Dying sea grass beds
Photo: Video by fox4now.com
FORT MYERS, Fla.- A puzzling predicament in southwest Florida, large amounts of sea grass are floating up to the surface of our estuaries, something that typically doesn't happen until winter.
But finding out why, has become a real problem.
The water is too dark to see through, and it's getting worse.
For the first time in a long time, fisherman are complaining of dark water around Bokeelia as it reaches into Charlotte Harbor.
Fisherman from Bokeelia like "Rocky" say the last two weeks have been worthless, especially with large fresh water releases from Lake Okeechobee.
Rocky said, "I can't catch the fish that I used to catch.... their gone."
Captain Jack Stanaland ferrys people out to Cayo Costa and he doesn't like what he's seeing either.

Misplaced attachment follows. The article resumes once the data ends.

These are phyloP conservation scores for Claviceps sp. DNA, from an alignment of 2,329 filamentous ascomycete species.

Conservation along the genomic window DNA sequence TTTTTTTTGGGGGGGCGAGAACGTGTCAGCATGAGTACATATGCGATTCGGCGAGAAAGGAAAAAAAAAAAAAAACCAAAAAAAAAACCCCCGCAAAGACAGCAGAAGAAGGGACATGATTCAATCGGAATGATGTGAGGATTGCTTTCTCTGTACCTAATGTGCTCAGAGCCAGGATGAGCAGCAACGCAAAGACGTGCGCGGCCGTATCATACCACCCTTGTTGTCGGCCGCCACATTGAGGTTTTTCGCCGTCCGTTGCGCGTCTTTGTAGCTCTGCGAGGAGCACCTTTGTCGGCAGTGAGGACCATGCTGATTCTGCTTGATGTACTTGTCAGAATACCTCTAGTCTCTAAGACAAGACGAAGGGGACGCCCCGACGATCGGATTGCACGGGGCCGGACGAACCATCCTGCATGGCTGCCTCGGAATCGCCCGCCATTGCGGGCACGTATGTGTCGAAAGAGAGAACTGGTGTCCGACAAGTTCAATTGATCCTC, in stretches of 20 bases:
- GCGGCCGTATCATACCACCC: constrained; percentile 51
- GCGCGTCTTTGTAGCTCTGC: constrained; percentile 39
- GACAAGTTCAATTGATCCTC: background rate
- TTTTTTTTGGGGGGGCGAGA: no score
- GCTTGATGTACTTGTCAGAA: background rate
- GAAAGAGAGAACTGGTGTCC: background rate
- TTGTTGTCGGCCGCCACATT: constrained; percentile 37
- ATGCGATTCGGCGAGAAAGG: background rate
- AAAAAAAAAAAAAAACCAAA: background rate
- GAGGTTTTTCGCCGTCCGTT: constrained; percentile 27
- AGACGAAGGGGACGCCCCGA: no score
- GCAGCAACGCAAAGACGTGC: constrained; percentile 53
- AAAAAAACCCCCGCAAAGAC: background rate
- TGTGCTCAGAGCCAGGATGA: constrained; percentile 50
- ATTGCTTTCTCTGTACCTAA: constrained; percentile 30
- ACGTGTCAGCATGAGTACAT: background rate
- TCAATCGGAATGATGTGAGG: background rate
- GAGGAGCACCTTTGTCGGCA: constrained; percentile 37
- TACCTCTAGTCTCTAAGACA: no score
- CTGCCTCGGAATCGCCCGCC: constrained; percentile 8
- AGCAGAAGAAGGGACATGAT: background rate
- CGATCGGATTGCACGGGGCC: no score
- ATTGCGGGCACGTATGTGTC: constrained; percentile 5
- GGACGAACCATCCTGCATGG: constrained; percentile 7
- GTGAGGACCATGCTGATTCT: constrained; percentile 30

He added that "we do see that quality of dark water coming up into Charlotte Harbor.
That concerns me, this is a tourist industry and people like to come here for that clear clean water."
But there's another issue boaters are facing.
Carole Faircloth works at Monroe Canal Marina and she says "I've seen grass floating more recently in the past two weeks than I have in the past year."
Local sea grass beds are critical for providing shelter for invertebrates and small fish... which in turn provide food for the bigger game fish. Lose the sea grass, lose the fish, and the economy takes a hit.
Judy Ott is a marine scientist for the Charlotte Harbor National Estuary Program.
She says all this continuous fresh water is problematic: "it stresses the sea grasses so much that they die back and then they get ripped out... then when that happens its really hard to reestablish them."
Fisherman and scientists all say the same thing, reservoirs are needed to hold the excess water around lake okeechobee, clean it, and push it south into the Everglades.
But first elected officials have to make it a priority.